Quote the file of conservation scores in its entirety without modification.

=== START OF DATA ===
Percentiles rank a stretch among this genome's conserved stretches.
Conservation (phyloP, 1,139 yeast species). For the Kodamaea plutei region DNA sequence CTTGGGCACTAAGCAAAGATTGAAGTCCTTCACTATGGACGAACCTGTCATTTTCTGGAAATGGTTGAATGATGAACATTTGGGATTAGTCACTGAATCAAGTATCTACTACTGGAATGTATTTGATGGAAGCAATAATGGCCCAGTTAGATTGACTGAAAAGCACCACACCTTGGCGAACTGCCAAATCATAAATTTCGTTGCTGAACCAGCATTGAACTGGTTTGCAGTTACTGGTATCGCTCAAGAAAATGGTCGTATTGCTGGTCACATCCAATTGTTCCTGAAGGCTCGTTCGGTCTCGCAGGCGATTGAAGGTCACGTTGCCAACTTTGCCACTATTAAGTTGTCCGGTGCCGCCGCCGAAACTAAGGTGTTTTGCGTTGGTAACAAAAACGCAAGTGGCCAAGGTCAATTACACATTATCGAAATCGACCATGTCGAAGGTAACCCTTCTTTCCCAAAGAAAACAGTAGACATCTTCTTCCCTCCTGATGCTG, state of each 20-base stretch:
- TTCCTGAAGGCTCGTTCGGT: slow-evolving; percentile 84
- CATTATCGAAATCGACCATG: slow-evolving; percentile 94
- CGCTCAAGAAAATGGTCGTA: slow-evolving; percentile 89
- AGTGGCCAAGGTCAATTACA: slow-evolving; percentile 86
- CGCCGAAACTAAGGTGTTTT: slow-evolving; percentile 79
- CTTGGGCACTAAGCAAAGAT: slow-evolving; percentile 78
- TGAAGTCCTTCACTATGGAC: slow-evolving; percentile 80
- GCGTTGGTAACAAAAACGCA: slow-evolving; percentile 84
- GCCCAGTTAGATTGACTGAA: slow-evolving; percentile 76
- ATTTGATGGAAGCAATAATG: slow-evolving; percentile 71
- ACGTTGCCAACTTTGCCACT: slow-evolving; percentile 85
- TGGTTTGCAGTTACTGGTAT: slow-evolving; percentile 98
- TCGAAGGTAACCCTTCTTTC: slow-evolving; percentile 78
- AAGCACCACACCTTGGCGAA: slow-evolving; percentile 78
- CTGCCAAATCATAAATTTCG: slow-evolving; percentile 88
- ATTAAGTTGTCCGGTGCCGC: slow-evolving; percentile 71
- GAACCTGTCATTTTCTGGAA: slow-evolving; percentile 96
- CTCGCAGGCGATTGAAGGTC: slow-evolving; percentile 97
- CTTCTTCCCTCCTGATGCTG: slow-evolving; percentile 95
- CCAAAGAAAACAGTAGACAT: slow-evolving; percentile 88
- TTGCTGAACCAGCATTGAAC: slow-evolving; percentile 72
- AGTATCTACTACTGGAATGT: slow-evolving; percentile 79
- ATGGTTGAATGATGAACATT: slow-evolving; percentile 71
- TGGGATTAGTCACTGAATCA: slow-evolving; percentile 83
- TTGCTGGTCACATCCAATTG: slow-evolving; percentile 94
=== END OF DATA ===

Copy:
Percentiles rank a stretch among this genome's conserved stretches.
Conservation (phyloP, 1,139 yeast species). For the Kodamaea plutei region DNA sequence CTTGGGCACTAAGCAAAGATTGAAGTCCTTCACTATGGACGAACCTGTCATTTTCTGGAAATGGTTGAATGATGAACATTTGGGATTAGTCACTGAATCAAGTATCTACTACTGGAATGTATTTGATGGAAGCAATAATGGCCCAGTTAGATTGACTGAAAAGCACCACACCTTGGCGAACTGCCAAATCATAAATTTCGTTGCTGAACCAGCATTGAACTGGTTTGCAGTTACTGGTATCGCTCAAGAAAATGGTCGTATTGCTGGTCACATCCAATTGTTCCTGAAGGCTCGTTCGGTCTCGCAGGCGATTGAAGGTCACGTTGCCAACTTTGCCACTATTAAGTTGTCCGGTGCCGCCGCCGAAACTAAGGTGTTTTGCGTTGGTAACAAAAACGCAAGTGGCCAAGGTCAATTACACATTATCGAAATCGACCATGTCGAAGGTAACCCTTCTTTCCCAAAGAAAACAGTAGACATCTTCTTCCCTCCTGATGCTG, state of each 20-base stretch:
- TTCCTGAAGGCTCGTTCGGT: slow-evolving; percentile 84
- CATTATCGAAATCGACCATG: slow-evolving; percentile 94
- CGCTCAAGAAAATGGTCGTA: slow-evolving; percentile 89
- AGTGGCCAAGGTCAATTACA: slow-evolving; percentile 86
- CGCCGAAACTAAGGTGTTTT: slow-evolving; percentile 79
- CTTGGGCACTAAGCAAAGAT: slow-evolving; percentile 78
- TGAAGTCCTTCACTATGGAC: slow-evolving; percentile 80
- GCGTTGGTAACAAAAACGCA: slow-evolving; percentile 84
- GCCCAGTTAGATTGACTGAA: slow-evolving; percentile 76
- ATTTGATGGAAGCAATAATG: slow-evolving; percentile 71
- ACGTTGCCAACTTTGCCACT: slow-evolving; percentile 85
- TGGTTTGCAGTTACTGGTAT: slow-evolving; percentile 98
- TCGAAGGTAACCCTTCTTTC: slow-evolving; percentile 78
- AAGCACCACACCTTGGCGAA: slow-evolving; percentile 78
- CTGCCAAATCATAAATTTCG: slow-evolving; percentile 88
- ATTAAGTTGTCCGGTGCCGC: slow-evolving; percentile 71
- GAACCTGTCATTTTCTGGAA: slow-evolving; percentile 96
- CTCGCAGGCGATTGAAGGTC: slow-evolving; percentile 97
- CTTCTTCCCTCCTGATGCTG: slow-evolving; percentile 95
- CCAAAGAAAACAGTAGACAT: slow-evolving; percentile 88
- TTGCTGAACCAGCATTGAAC: slow-evolving; percentile 72
- AGTATCTACTACTGGAATGT: slow-evolving; percentile 79
- ATGGTTGAATGATGAACATT: slow-evolving; percentile 71
- TGGGATTAGTCACTGAATCA: slow-evolving; percentile 83
- TTGCTGGTCACATCCAATTG: slow-evolving; percentile 94